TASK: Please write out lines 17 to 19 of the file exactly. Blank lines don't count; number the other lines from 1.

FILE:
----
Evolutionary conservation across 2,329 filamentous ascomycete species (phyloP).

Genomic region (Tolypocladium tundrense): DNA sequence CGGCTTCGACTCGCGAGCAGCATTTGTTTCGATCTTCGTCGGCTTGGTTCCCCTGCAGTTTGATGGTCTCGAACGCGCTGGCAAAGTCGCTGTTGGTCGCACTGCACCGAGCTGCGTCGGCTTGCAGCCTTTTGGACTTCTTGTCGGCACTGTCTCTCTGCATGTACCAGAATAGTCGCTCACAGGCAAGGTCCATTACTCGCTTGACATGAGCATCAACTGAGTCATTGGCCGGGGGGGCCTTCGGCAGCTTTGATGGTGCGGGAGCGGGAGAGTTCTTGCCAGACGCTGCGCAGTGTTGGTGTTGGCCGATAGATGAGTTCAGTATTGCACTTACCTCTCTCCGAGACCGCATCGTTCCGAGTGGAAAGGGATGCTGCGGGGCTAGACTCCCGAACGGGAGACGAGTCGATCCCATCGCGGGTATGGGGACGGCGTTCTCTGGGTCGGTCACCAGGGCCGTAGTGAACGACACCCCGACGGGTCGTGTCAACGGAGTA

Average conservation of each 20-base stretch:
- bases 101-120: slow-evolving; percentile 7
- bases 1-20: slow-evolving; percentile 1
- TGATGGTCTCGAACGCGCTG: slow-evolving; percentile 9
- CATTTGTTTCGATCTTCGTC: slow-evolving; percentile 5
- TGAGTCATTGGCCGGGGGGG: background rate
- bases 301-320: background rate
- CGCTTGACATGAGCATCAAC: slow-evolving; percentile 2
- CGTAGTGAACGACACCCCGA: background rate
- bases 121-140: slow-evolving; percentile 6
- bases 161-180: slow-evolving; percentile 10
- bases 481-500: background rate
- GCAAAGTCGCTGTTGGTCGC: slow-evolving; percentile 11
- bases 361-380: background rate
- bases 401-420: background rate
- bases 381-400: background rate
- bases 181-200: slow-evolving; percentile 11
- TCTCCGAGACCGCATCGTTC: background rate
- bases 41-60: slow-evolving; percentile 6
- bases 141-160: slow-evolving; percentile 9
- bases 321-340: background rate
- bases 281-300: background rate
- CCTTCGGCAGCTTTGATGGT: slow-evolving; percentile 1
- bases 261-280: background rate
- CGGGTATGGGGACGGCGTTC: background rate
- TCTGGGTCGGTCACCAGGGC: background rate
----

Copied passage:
- bases 401-420: background rate
- bases 381-400: background rate
- bases 181-200: slow-evolving; percentile 11